Wednesday, November 08, 2006
Bush admits the election’s cumulative effect was a “thumpin’” for his side. Thump thump thump thump heh.
He said he’d offered to give Nancy Pelosi the name of some Republican interior decorators. I’m not even sure how to unpack the homophobia from that one, and I’m not gonna try.
Like all losers, he insisted that the lesson of the election was that the American people want politicians to set aside partisan differences.
He also accused the electorate of ignorance saying more in sorrow than in anger (I’m using my own scribbled notes, there isn’t a transcript available yet) (update: transcript) that he had “thought the people would understand the importance of taxes and the importance of security.” Once again, we have disappointed him.
On the other hand he dismissed his own campaign comments that if the Republicans lose the terrorists win as mere politics (“What’s changed today is the election’s over”), which everyone should forget now.
The relationship between politics and foreign policy was a major theme of the press conference. Bush told several conflicting versions of the decision to fire Rumsfeld, so it’s hard for me to know which one I should express indignation about. Before he spoke, I was planning to write that the decision to replace Rummy mere hours after the polls closed suggested that it was based entirely on politics and did not reflect any new thinking or change of strategy, that he was in fact doing what he said he would never do (although he does it every day), subordinate Iraq policy to American domestic politics.
In the presser, he did admit that the electorate voted to “register displeasure with the lack of progress being made” in Iraq. Although he didn’t take any personal responsibility for that lack of progress, the admission by itself was kind of stunning. Later, he said that “Iraq is not working well enough or fast enough.” I hope he kept the receipt.
On Rumsfeld, he admitted having lied last week about keeping him in office until 2009, that he had already made the decision to get “fresh eyes,” but didn’t want to “inject the matter into the election.” This version of the story involves a theory of politics that the way to depoliticize important issues is to lie about how you intend to handle them. I’m pretty sure that was in the Federalist Papers somewhere. He also said that it would be a bad signal to the troops that he was “constantly adjusting tactics and decisions based on politics” (he temporarily forgot that constantly changing is now a good thing).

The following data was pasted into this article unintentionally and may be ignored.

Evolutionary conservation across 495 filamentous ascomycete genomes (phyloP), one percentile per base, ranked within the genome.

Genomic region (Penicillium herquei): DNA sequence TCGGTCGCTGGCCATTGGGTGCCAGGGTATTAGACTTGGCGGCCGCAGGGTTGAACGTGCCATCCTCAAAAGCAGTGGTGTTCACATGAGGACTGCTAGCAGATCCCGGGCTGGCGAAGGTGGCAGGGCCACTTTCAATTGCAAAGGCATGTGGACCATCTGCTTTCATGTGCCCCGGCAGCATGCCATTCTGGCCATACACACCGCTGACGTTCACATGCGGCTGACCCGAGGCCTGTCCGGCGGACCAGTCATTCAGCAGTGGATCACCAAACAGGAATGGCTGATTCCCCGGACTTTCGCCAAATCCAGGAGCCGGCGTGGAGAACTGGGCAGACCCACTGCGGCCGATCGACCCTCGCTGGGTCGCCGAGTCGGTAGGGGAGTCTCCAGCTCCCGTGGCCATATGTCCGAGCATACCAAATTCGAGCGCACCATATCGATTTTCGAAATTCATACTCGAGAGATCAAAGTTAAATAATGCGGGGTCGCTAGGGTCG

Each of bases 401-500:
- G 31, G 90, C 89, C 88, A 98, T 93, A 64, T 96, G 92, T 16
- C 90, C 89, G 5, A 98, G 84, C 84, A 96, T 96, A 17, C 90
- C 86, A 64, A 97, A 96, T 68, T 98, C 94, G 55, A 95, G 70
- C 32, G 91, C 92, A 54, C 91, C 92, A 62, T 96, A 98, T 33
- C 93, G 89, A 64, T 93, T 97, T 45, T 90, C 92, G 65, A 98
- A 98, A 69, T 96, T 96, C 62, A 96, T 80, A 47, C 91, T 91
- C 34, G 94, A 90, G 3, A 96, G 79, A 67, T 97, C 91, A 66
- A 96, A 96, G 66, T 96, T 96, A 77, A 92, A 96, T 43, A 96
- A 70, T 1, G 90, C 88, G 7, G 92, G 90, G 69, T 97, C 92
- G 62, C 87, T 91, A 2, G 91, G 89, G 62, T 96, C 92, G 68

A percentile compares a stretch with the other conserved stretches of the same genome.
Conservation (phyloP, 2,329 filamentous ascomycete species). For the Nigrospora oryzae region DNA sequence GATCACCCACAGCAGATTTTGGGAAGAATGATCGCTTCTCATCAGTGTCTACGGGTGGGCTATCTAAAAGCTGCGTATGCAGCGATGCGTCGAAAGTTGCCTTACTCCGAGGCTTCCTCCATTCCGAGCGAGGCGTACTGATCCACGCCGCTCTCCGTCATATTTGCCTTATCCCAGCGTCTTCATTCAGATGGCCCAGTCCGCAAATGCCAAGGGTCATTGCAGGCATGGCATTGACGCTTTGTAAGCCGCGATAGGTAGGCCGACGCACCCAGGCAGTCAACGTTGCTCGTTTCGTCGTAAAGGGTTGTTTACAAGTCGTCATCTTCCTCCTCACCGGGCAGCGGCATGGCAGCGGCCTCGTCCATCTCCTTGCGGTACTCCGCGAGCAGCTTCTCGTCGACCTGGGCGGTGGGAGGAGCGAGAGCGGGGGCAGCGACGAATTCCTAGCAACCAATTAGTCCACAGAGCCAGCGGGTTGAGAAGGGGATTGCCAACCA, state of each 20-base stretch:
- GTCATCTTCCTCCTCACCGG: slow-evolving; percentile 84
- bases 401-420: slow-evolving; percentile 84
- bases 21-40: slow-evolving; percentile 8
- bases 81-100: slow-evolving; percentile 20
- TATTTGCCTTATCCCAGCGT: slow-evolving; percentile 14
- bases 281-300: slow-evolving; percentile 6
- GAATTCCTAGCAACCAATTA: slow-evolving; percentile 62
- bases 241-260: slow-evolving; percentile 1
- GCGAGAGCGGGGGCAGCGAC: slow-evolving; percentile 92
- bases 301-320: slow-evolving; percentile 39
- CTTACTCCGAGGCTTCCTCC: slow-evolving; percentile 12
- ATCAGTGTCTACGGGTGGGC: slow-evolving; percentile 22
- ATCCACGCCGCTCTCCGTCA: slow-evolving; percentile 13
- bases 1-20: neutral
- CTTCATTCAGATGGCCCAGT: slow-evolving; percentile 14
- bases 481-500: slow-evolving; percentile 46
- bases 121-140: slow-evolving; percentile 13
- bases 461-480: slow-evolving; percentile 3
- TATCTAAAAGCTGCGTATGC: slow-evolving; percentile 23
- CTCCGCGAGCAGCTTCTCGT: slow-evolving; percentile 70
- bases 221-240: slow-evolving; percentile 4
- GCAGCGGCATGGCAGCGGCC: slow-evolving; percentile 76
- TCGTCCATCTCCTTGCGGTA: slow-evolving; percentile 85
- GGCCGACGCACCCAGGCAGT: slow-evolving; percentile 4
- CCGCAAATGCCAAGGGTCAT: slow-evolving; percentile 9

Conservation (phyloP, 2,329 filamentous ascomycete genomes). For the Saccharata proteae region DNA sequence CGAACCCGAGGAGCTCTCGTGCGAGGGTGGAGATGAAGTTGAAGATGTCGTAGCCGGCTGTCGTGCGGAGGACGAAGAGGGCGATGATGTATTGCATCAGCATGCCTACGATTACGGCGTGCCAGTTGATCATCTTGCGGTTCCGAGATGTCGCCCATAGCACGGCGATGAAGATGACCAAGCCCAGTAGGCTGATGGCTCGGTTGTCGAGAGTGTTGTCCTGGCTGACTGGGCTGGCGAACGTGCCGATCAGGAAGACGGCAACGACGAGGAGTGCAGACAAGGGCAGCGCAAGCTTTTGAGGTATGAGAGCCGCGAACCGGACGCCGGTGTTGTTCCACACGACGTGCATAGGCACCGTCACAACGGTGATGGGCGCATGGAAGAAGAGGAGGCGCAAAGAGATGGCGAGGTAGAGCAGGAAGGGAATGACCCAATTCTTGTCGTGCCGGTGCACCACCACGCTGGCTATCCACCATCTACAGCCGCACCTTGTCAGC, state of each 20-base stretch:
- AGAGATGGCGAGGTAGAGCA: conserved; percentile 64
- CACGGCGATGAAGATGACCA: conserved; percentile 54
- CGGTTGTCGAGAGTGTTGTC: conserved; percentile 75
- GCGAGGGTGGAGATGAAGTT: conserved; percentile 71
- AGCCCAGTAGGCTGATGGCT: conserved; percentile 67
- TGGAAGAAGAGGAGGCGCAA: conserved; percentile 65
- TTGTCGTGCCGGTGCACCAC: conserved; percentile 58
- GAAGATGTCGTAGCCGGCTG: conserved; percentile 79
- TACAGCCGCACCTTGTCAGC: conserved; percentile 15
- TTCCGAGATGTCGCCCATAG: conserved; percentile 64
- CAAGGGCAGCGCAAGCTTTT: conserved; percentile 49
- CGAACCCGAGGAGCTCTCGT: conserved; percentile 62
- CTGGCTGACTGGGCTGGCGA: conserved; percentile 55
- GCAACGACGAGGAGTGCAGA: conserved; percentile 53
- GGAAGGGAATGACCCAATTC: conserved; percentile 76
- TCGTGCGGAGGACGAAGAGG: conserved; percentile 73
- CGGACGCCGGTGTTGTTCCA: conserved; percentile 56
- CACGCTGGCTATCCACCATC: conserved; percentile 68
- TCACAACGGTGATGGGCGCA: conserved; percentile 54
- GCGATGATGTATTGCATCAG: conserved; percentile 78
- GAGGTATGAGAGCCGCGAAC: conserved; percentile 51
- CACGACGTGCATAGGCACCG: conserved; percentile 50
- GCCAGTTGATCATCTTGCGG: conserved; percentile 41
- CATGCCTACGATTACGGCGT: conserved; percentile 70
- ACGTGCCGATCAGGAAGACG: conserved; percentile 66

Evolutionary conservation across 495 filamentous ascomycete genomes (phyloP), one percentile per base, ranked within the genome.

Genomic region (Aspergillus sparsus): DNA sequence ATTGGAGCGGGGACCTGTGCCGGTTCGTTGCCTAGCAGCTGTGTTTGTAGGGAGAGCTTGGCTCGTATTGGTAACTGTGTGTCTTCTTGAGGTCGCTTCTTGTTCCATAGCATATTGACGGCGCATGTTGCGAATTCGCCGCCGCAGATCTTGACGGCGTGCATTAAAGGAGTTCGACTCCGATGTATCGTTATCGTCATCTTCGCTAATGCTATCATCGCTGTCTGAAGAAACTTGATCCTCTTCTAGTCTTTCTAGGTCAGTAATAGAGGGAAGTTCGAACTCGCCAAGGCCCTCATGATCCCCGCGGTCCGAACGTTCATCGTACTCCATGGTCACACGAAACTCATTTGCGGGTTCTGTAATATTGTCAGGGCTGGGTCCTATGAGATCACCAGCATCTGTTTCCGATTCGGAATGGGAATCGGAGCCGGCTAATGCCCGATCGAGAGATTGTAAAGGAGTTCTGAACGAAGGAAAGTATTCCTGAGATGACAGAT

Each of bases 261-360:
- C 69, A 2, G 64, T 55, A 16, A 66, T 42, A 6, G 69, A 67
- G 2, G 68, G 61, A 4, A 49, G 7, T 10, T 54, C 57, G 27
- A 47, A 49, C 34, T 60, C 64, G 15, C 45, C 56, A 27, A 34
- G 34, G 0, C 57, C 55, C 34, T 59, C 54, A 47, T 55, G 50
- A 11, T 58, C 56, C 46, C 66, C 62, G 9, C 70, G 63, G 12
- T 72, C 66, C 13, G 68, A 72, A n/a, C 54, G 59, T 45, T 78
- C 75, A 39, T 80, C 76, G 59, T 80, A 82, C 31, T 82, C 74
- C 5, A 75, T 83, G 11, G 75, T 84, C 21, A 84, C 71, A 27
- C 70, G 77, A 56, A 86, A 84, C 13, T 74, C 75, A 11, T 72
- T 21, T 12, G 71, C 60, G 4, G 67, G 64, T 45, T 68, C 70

Still later, he said that he didn’t lie last week, that he hadn’t made a final decision and hadn’t even talked to Robert Gates yet. It’s so ingrained to his way of governing that Bush didn’t consider that you could announce a resignation before a replacement has been decided upon. It’s not like a smooth transition would be disrupted: Rummy will be a lame duck for weeks of hearings and voting on Gates, a few extra days would make no difference. The decision to announce both Rummy’s ouster and Gates’ nomination at the same time was another sign of Bush’s commitment to opacity – an important choice made entirely in secret, without public input, without Congressional consultation, and presented as a fait accompli. The choice fits in with that, Gates having been up to his eyeballs in Iran-Contra and especially the coverup of Iran-Contra.
He said something how great it was that Eisenhower continued Truman’s wars, both Cold and Korea, because “This enemy’s not going away after my presidency.” Just as long as you do, George, just as long as you do.